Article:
As snow and rain sets in, so do slippery roads, poor visibility, reduced tire traction due to colder weather, and reduced daylight hours.
Road Safety At Work is advising all drivers to be aware of the conditions, as the number of crashes from driving too fast more than doubles from fall to early winter. The organization says it goes to ‘about 220 in December from about 99 in September, according to statistics on crashes reported to police from 2015 to 2019.’
“Even the most experienced drivers are at risk when weather conditions change. On average, more than 20 workers are killed and another 1,500 are injured each year due to work-related motor vehicle incidents—with the majority occurring in winter,” says Al Johnson, Head of Prevention Services for WorkSafeBC. “We want to remind employers and supervisors of their responsibility for the safety of all workers who drive as part of their jobs—whether they are in a company vehicle or their own.”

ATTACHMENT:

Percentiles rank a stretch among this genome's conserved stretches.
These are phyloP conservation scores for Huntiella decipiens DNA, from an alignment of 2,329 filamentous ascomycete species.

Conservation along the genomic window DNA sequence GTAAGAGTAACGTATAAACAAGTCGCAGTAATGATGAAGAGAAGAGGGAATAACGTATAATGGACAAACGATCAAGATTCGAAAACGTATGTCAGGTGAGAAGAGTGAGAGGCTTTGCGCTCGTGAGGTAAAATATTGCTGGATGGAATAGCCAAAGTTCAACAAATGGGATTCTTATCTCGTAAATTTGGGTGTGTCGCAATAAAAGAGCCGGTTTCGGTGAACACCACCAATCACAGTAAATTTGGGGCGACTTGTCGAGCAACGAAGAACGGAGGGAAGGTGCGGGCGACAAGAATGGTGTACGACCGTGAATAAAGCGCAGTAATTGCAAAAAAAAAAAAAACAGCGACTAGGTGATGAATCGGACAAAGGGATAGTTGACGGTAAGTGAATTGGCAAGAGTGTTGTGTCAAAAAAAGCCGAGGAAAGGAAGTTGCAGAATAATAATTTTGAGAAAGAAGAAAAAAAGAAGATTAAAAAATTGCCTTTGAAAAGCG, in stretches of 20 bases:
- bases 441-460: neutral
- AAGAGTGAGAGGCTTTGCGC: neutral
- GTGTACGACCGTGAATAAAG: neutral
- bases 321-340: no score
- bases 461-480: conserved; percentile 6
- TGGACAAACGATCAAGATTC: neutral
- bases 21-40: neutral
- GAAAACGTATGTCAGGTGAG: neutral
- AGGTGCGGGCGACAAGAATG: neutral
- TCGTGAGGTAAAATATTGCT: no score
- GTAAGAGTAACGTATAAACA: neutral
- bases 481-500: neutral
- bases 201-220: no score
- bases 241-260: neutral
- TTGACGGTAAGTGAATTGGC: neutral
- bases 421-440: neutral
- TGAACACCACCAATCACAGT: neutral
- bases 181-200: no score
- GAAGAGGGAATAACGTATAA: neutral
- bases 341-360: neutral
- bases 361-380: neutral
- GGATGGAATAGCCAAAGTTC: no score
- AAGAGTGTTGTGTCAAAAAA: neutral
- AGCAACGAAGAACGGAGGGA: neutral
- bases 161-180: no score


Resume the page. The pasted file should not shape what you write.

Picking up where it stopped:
The Shift into Winter campaign recommends drivers to prepare by getting winter tires (with a 3 peaked mountain or snowflake symbol on it), carry a winter emergency kit, check road conditions before heading out, and make sure you slow down to meet conditions— leaving at least four seconds between yourself and another car.
Winter tires or chains are required on all vehicles on most designated highways in B.C. from October 1st to March 31st.
“As the weather gets colder, being prepared for snow and icy conditions is critical for keeping yourself and others safe on the roads,” says Rob Fleming, Minister of Transportation and Infrastructure. “I encourage all drivers to follow the Shift into Winter campaign’s helpful tips to get their vehicles ready for B.C’s winter driving conditions.”
For more information, including information on how to register for a winter driving course, is available here.